Reviewers also commented on Alexie's treatment of difficult issues. Delia Santos, a publisher for the page, noted "Alexie fuses words and images to depict the difficult journey many Native Americans face. ... Although Junior is a young adult, he must face the reality of living in utter poverty, contend with the discrimination of those outside of the reservation, cope with a community and a family ravaged and often killed by alcoholism, break cultural barriers at an all-White high school, and maintain the perseverance needed to hope and work for a better future."[11][12] As Andrew Fersch, a publisher for Vail Daily, commented, “most folks block out most of their teenage memory, [while] Alexie embraced it with humor."[13]


Alexie won three major "year's best" awards for The Diary, a biannual award for books by and about Native Americans, and a California award that annually covers the last four years.

The Diary was also named to several annual lists including three by the library industry.


The book has been at the center of several controversies regarding the depiction of sex and violence in books written for young adults. Alexie responded to such complaints in a 2011 Wall Street Journal post entitled "Why the Best Kids Books Are Written in Blood", in which he argues that attempts to prevent school-aged children from learning about the harsher aspects of contemporary life are "way, way too late". He uses his own life as an example:

Of course, all during my childhood, would-be saviors tried to rescue my fellow tribal members. They wanted to rescue me. But, even then, I could only laugh at their platitudes. In those days, the cultural conservatives thought that KISS and Black Sabbath were going to impede my moral development. They wanted to protect me from sex when I had already been raped. They wanted to protect me from evil though a future serial killer had already abused me. They wanted me to profess my love for God without considering that I was the child and grandchild of men and women who’d been sexually and physically abused by generations of clergy.[22]

Alexie also points out in that post that he has visited many classrooms and received many letters and messages from students who liked the book, noting that these students have had difficult experiences similar to his own—"depression, attempted suicide, gang warfare, sexual and physical abuse, absentee parents, poverty, racism, and learning disabilities"—and he notes:

I have yet to receive a letter from a child somehow debilitated by the domestic violence, drug abuse, racism, poverty, sexuality, and murder contained in my book. To the contrary, kids as young as ten have sent me autobiographical letters written in crayon, complete with drawings inspired by my book, that are just as dark, terrifying, and redemptive as anything I’ve ever read.[22]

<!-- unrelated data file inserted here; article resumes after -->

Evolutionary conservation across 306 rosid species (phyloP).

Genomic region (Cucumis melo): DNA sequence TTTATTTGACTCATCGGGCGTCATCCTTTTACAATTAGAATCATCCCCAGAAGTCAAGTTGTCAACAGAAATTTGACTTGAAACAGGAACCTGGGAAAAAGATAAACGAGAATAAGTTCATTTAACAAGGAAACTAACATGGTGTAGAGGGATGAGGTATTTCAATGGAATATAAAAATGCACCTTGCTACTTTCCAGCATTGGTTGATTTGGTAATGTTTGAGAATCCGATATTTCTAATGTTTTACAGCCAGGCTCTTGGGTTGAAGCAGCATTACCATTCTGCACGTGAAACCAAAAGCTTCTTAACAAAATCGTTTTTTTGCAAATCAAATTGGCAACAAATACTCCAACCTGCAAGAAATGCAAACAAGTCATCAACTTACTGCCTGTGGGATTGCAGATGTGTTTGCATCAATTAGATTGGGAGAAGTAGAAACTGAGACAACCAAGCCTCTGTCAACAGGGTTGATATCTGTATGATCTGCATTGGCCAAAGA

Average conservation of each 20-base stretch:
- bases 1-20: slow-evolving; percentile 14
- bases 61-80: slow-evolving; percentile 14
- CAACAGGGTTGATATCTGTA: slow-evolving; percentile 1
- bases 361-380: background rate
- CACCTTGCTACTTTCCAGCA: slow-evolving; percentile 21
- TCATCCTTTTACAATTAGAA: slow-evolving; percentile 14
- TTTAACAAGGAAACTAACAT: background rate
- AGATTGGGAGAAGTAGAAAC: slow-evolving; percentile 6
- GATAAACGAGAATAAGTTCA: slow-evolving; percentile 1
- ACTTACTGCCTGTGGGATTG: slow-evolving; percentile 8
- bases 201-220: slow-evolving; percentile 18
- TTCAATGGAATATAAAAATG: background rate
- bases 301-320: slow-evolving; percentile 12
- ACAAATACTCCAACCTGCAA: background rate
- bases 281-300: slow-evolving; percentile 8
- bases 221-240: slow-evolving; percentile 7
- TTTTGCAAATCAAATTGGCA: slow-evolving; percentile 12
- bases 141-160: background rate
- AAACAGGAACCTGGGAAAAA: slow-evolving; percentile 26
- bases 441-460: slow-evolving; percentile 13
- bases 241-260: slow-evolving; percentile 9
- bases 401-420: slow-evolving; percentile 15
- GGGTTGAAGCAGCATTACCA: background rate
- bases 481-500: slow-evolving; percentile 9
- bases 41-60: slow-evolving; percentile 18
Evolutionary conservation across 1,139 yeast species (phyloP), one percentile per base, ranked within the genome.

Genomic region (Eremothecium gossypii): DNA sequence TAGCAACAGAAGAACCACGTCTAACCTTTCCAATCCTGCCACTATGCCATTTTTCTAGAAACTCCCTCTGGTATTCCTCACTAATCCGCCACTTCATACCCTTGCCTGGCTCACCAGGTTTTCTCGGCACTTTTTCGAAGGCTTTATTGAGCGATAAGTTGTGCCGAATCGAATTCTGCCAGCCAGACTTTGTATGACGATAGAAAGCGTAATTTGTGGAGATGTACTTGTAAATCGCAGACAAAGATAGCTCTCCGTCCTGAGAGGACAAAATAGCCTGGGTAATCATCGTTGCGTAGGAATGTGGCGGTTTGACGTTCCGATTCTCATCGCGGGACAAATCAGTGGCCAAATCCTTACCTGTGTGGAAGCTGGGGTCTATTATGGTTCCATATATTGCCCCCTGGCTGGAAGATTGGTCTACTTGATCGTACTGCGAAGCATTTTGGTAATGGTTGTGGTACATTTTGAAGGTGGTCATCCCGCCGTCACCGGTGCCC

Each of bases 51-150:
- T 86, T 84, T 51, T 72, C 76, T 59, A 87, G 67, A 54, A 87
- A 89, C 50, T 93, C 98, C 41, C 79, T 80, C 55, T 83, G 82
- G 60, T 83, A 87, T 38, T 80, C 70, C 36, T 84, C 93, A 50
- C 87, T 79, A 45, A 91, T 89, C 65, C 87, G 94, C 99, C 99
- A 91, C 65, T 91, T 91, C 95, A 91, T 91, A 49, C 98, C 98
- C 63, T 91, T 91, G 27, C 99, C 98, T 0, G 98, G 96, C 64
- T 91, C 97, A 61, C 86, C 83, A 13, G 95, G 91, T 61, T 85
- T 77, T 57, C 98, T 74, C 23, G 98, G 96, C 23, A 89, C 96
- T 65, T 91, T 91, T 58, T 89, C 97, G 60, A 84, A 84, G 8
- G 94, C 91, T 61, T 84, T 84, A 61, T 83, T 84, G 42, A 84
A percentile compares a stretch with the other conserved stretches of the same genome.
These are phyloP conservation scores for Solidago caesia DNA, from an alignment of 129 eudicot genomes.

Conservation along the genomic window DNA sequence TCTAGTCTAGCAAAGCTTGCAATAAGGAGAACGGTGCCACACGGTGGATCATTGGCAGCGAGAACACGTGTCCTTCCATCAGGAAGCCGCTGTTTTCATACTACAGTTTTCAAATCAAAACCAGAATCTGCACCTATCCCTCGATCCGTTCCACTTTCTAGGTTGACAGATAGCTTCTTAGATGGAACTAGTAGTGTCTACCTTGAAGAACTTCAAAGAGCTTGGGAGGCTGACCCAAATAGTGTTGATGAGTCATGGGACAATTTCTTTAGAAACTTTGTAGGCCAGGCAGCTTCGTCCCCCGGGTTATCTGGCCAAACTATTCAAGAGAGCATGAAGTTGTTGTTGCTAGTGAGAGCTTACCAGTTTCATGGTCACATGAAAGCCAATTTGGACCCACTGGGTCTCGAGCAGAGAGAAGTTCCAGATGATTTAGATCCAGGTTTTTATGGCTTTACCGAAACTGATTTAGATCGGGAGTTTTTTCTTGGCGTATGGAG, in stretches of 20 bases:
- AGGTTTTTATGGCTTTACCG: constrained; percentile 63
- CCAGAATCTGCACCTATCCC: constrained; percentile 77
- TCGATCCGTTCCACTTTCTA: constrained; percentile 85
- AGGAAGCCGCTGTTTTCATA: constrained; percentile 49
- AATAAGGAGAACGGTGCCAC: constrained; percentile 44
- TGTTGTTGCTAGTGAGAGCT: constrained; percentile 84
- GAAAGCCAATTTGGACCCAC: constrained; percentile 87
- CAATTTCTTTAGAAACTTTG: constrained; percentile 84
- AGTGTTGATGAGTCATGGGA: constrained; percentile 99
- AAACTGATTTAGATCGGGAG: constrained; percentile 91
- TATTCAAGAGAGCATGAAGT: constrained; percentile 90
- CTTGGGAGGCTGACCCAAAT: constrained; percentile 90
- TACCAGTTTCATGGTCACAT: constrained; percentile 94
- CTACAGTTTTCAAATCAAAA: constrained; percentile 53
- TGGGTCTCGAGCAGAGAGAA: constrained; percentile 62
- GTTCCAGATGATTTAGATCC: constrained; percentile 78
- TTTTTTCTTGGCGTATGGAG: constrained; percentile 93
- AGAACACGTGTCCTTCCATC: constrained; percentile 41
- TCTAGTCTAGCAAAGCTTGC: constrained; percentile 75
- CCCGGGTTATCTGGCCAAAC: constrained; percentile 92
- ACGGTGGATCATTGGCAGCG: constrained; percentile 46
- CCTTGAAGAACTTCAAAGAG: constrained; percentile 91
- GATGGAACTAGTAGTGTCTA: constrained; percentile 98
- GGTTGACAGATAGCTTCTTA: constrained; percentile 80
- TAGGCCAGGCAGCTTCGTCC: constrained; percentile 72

Stockton, Missouri

In April 2010, the Stockton School Board, located in Missouri, voted to remove The Absolutely True Diary of a Part-Time Indian from the school library after a parent complained about its content.[23] The American Library Association has asked the school board to reconsider its decision. In September 2010 the School Board decided to uphold its April decision to ban the book from the curriculum and from the library with a vote of 5–2.[24]

Richland, Washington

In June 2011, the Richland School Board, in Washington, voted to prohibit the use of The Absolutely True Diary of a Part-Time Indian for all grade levels. The book was subject to a pilot program, by a ninth-grade English class, prior to an Instructional Materials Committee review. Although the original vote was only about the appropriateness of the novel for freshman English students, the Committee decided to remove it from all grades, by a vote of 3–2.[25][26] At the time of the ban, all 10 copies of the novel at the Richland Library were checked out and the same 10 copies had holds.[7] The decision to ban the novel was reversed the following month[27] after some of the board members and district committee members actually read the novel stating that they found the novel to be "outstanding".[7]

Newcastle, Wyoming

In mid-October 2010, Newcastle Middle School attempted to use the book in the 8th grade English curriculum. At first, the district allowed it under the premise that children who were not allowed to read it would bring a signed paper allowing them to read the alternate book Tangerine. About two weeks after the announcement made to the 8th graders, the school board banned it on terms of teaching it in a curriculum, but still allowed it in the library for those who wished to read it.[28]

Meridian, Idaho

In April 2014, the book was pulled from the Meridian district’s supplemental reading list after significant parental disapproval of the subject matter of the novel. The book had been a part of its curriculum since 2010. Students protested to remove the ban but were unsuccessful. The National Coalition Against Censorship states that The Absolutely True Diary of a Part-Time Indian is its most frequently defended title.[29][30]

Autobiographical elements[edit]

The Absolutely True Diary of a Part-Time Indian is semi-autobiographical.[31] The novel started as a section of Sherman Alexie's family memoir, but after the persistence of a Young Adult editor he decided to use it as a basis for his first Young Adult novel.[32] Sherman Alexie states that, "If I were to guess at the percentage, it would be about seventy-eight percent true".[16] Like Arnold, Sherman Alexie did grow up on the Spokane Reservation in Wellpinit[33] with an alcoholic father.[3] He was also born with hydrocephalus, like Arnold,[34] but Alexie did not have any speech impediments. Like Arnold, Alexie was also teased for his government-issued, horn-rimmed glasses[3] and nicknamed "The Globe" by fellow students because of his giant head.[3] Another similarity between Alexie and his character is that Alexie also left the reservation to attend high school at Reardan High, but Alexie chose to go to Reardan to achieve the required credits he needed to go to college.[3] Like Arnold, Alexie also became the star player of Reardan's basketball team, and was the only Indian on the team besides the school's team mascot.[3] The scene where Arnold finds that he is using the same textbook his mother did thirty years before him, is drawn from Alexie's own experiences. The only difference from Alexie's life and the novel is that Alexie threw the book against the wall and did not hit anyone.[16]